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What is a "degree Baumé"?

I work at a water park, and our 55 gallon HCl barrels come labeled as having a concentration of 22 degrees Baumé. I would like to know what the conversion factor is from "degrees Baumeé" to Molar?
Chad

Vocabulary
Baumé scale*
hydrometer*
mass percentage*
specific gravity*

The Baumé scale is a measure of a solution's specific gravity, not its concentration. To get the molarity of the HCl, you'll have to convert degrees Baumé to a specific gravity, and then use the specific gravity to look up the concentration of HCl from a table in a handbook. For example, the CRC handbook has tables that relate specific gravities to concentrations for sulfuric acid.

0 degrees Baume15 degrees Baume
Pure water15 (w/w)% NaCl
Calibration of a heavier-than-water
hydrometer on the Baumé scale.
The French chemist Antoine Baumé devised the scale for marking hydrometers. For liquids that are heavier than water, 0°Bé marks the water level of the hydrometer placed in pure water, and 15°Bé corresponds to the water level when the scale is placed in a solution that is 15% NaCl by mass. For liquids that are lighter than water, 10°Bé marks the level for pure water and 0°Bé corresponds to a solution that is 10% NaCl by mass.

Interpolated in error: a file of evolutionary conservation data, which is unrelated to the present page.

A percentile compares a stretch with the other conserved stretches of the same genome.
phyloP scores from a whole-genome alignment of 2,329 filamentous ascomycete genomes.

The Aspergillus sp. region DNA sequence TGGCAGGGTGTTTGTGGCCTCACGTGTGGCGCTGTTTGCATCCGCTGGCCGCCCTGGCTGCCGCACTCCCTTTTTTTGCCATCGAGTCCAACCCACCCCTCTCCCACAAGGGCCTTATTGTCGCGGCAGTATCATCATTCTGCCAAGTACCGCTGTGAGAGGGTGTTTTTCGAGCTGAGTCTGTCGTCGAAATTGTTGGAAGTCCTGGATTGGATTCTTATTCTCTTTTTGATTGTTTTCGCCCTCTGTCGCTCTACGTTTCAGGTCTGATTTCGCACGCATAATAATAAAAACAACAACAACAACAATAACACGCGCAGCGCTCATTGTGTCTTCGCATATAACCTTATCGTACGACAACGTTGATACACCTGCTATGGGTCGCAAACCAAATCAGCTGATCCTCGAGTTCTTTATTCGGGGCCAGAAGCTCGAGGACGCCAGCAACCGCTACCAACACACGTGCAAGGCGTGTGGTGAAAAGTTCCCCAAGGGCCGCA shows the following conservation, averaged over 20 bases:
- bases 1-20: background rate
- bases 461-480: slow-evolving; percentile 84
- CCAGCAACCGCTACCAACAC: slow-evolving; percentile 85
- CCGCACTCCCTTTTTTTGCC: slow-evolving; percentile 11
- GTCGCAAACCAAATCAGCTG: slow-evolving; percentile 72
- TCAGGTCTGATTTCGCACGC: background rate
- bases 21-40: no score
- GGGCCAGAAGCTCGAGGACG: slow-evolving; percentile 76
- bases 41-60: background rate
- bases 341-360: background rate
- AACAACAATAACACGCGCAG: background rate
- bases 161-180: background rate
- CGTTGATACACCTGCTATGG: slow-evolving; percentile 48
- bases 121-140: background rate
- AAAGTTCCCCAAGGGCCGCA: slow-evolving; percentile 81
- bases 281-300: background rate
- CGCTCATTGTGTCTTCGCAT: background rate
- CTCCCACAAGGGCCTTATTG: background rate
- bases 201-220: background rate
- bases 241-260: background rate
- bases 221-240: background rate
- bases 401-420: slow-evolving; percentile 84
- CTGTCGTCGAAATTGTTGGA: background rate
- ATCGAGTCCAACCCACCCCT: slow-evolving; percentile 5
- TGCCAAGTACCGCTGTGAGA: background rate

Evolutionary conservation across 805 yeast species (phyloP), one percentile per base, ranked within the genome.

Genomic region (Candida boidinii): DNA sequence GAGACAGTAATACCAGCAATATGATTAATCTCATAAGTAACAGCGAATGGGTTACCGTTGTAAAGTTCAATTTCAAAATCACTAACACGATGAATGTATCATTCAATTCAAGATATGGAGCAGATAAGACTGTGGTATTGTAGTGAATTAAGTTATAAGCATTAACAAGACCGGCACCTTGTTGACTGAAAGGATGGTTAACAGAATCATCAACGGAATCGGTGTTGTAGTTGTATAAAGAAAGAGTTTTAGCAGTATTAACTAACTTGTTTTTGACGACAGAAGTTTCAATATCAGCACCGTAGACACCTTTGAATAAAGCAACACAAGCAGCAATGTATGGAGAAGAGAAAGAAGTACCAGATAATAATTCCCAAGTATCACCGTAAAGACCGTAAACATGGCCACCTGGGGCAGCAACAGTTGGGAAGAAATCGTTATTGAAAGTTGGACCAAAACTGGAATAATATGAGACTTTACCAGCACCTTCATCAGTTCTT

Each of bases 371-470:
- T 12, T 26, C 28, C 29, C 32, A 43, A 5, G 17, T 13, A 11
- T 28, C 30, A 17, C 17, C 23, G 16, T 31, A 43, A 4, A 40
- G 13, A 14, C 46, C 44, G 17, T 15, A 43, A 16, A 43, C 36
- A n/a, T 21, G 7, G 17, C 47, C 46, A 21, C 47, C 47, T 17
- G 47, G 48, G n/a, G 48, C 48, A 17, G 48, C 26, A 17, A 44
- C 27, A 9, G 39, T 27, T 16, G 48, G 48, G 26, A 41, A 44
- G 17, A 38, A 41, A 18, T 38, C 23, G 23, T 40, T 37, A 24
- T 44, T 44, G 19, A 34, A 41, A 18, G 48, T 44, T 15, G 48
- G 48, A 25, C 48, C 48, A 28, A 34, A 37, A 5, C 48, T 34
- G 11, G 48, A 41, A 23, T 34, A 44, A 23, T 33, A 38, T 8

At 60°F, specific gravity can be calculated from degrees Baumé using the following formulas:

liquids lighter than water:sp. gr. = 140/(°Bé + 130)
liquids heavier than water:sp. gr. = 145/(145 - °Bé)
Note that a "new" scale called the Gerlach scale uses 146.78 in the heavier-than-water equation rather than 145.

Although the Baumé scale is almost never mentioned in chemistry courses, tradesmen often use it as a convenient way to check solution concentration. For example, U. S. Grade A honey must have a Baumé reading of at least 42.49°Bé at 60°F. Recipes for lowering the pH of pool water call for 20°Bé hydrochloric acid. It's also used by brewers for checking the density of sugar solutions before fermentation.

References

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Author: Fred Senese senese@antoine.frostburg.edu



General Chemistry Online! What is a "degree Baumé"?

Copyright © 1997-2010 by Fred Senese
Comments & questions to fsenese@frostburg.edu
Last Revised 02/23/18.URL: http://antoine.frostburg.edu/chem/senese/101/measurement/faq/baume-scale.shtml